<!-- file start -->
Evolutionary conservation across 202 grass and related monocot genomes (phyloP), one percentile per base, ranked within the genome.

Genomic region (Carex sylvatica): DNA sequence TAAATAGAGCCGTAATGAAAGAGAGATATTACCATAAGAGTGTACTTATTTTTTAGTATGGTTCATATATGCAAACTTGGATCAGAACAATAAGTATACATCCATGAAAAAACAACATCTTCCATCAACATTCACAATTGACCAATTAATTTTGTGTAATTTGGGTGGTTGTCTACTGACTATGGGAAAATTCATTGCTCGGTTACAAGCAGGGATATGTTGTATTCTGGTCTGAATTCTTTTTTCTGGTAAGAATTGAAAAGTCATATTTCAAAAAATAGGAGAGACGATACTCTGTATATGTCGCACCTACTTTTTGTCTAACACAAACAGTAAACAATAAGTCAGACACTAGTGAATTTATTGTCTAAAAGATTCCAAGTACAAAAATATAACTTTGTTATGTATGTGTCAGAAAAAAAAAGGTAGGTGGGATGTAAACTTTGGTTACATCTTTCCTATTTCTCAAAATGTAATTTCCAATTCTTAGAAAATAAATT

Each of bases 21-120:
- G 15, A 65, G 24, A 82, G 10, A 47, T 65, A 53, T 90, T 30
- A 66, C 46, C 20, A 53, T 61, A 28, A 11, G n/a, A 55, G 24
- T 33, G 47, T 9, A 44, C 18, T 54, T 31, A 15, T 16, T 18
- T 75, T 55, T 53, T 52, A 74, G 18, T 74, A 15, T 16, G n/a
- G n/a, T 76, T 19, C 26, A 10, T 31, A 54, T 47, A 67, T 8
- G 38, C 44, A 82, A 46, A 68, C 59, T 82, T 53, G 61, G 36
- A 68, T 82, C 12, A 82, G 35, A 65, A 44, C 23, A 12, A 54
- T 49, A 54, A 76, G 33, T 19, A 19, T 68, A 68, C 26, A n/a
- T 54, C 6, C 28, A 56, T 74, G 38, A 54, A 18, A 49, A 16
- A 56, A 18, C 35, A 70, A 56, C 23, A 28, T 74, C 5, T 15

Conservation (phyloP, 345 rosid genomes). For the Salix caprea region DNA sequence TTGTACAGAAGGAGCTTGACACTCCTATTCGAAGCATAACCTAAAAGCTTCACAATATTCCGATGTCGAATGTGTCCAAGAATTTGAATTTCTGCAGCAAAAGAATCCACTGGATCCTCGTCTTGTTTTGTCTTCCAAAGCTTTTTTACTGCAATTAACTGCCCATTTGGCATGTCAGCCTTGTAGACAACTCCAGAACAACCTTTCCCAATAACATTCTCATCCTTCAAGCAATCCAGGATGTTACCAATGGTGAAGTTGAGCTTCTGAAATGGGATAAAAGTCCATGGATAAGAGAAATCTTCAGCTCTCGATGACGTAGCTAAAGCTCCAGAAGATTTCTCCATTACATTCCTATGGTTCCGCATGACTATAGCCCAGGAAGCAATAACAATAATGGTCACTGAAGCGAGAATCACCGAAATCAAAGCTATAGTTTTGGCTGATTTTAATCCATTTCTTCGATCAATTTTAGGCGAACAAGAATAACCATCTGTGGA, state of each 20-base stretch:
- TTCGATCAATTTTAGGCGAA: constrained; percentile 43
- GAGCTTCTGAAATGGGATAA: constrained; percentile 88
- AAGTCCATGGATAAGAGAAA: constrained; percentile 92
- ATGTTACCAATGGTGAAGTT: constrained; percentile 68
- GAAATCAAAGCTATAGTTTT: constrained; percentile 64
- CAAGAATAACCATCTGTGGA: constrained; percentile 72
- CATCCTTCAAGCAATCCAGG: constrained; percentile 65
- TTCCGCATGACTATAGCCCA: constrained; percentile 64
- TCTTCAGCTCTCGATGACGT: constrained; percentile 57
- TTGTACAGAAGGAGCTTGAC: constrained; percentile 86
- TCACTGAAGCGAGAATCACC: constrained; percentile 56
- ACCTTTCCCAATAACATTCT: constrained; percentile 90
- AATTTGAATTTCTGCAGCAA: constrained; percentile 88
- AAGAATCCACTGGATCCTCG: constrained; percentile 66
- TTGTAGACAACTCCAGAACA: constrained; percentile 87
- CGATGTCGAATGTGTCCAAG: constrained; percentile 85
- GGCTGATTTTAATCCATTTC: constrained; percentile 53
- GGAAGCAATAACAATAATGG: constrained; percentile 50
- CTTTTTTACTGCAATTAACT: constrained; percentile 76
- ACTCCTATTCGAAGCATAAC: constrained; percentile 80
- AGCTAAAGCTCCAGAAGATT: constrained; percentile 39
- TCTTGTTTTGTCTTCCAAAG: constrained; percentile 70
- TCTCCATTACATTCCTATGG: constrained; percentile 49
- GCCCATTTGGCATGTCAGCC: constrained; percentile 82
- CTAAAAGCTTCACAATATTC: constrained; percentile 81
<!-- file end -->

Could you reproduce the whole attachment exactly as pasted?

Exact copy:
Evolutionary conservation across 202 grass and related monocot genomes (phyloP), one percentile per base, ranked within the genome.

Genomic region (Carex sylvatica): DNA sequence TAAATAGAGCCGTAATGAAAGAGAGATATTACCATAAGAGTGTACTTATTTTTTAGTATGGTTCATATATGCAAACTTGGATCAGAACAATAAGTATACATCCATGAAAAAACAACATCTTCCATCAACATTCACAATTGACCAATTAATTTTGTGTAATTTGGGTGGTTGTCTACTGACTATGGGAAAATTCATTGCTCGGTTACAAGCAGGGATATGTTGTATTCTGGTCTGAATTCTTTTTTCTGGTAAGAATTGAAAAGTCATATTTCAAAAAATAGGAGAGACGATACTCTGTATATGTCGCACCTACTTTTTGTCTAACACAAACAGTAAACAATAAGTCAGACACTAGTGAATTTATTGTCTAAAAGATTCCAAGTACAAAAATATAACTTTGTTATGTATGTGTCAGAAAAAAAAAGGTAGGTGGGATGTAAACTTTGGTTACATCTTTCCTATTTCTCAAAATGTAATTTCCAATTCTTAGAAAATAAATT

Each of bases 21-120:
- G 15, A 65, G 24, A 82, G 10, A 47, T 65, A 53, T 90, T 30
- A 66, C 46, C 20, A 53, T 61, A 28, A 11, G n/a, A 55, G 24
- T 33, G 47, T 9, A 44, C 18, T 54, T 31, A 15, T 16, T 18
- T 75, T 55, T 53, T 52, A 74, G 18, T 74, A 15, T 16, G n/a
- G n/a, T 76, T 19, C 26, A 10, T 31, A 54, T 47, A 67, T 8
- G 38, C 44, A 82, A 46, A 68, C 59, T 82, T 53, G 61, G 36
- A 68, T 82, C 12, A 82, G 35, A 65, A 44, C 23, A 12, A 54
- T 49, A 54, A 76, G 33, T 19, A 19, T 68, A 68, C 26, A n/a
- T 54, C 6, C 28, A 56, T 74, G 38, A 54, A 18, A 49, A 16
- A 56, A 18, C 35, A 70, A 56, C 23, A 28, T 74, C 5, T 15

Conservation (phyloP, 345 rosid genomes). For the Salix caprea region DNA sequence TTGTACAGAAGGAGCTTGACACTCCTATTCGAAGCATAACCTAAAAGCTTCACAATATTCCGATGTCGAATGTGTCCAAGAATTTGAATTTCTGCAGCAAAAGAATCCACTGGATCCTCGTCTTGTTTTGTCTTCCAAAGCTTTTTTACTGCAATTAACTGCCCATTTGGCATGTCAGCCTTGTAGACAACTCCAGAACAACCTTTCCCAATAACATTCTCATCCTTCAAGCAATCCAGGATGTTACCAATGGTGAAGTTGAGCTTCTGAAATGGGATAAAAGTCCATGGATAAGAGAAATCTTCAGCTCTCGATGACGTAGCTAAAGCTCCAGAAGATTTCTCCATTACATTCCTATGGTTCCGCATGACTATAGCCCAGGAAGCAATAACAATAATGGTCACTGAAGCGAGAATCACCGAAATCAAAGCTATAGTTTTGGCTGATTTTAATCCATTTCTTCGATCAATTTTAGGCGAACAAGAATAACCATCTGTGGA, state of each 20-base stretch:
- TTCGATCAATTTTAGGCGAA: constrained; percentile 43
- GAGCTTCTGAAATGGGATAA: constrained; percentile 88
- AAGTCCATGGATAAGAGAAA: constrained; percentile 92
- ATGTTACCAATGGTGAAGTT: constrained; percentile 68
- GAAATCAAAGCTATAGTTTT: constrained; percentile 64
- CAAGAATAACCATCTGTGGA: constrained; percentile 72
- CATCCTTCAAGCAATCCAGG: constrained; percentile 65
- TTCCGCATGACTATAGCCCA: constrained; percentile 64
- TCTTCAGCTCTCGATGACGT: constrained; percentile 57
- TTGTACAGAAGGAGCTTGAC: constrained; percentile 86
- TCACTGAAGCGAGAATCACC: constrained; percentile 56
- ACCTTTCCCAATAACATTCT: constrained; percentile 90
- AATTTGAATTTCTGCAGCAA: constrained; percentile 88
- AAGAATCCACTGGATCCTCG: constrained; percentile 66
- TTGTAGACAACTCCAGAACA: constrained; percentile 87
- CGATGTCGAATGTGTCCAAG: constrained; percentile 85
- GGCTGATTTTAATCCATTTC: constrained; percentile 53
- GGAAGCAATAACAATAATGG: constrained; percentile 50
- CTTTTTTACTGCAATTAACT: constrained; percentile 76
- ACTCCTATTCGAAGCATAAC: constrained; percentile 80
- AGCTAAAGCTCCAGAAGATT: constrained; percentile 39
- TCTTGTTTTGTCTTCCAAAG: constrained; percentile 70
- TCTCCATTACATTCCTATGG: constrained; percentile 49
- GCCCATTTGGCATGTCAGCC: constrained; percentile 82
- CTAAAAGCTTCACAATATTC: constrained; percentile 81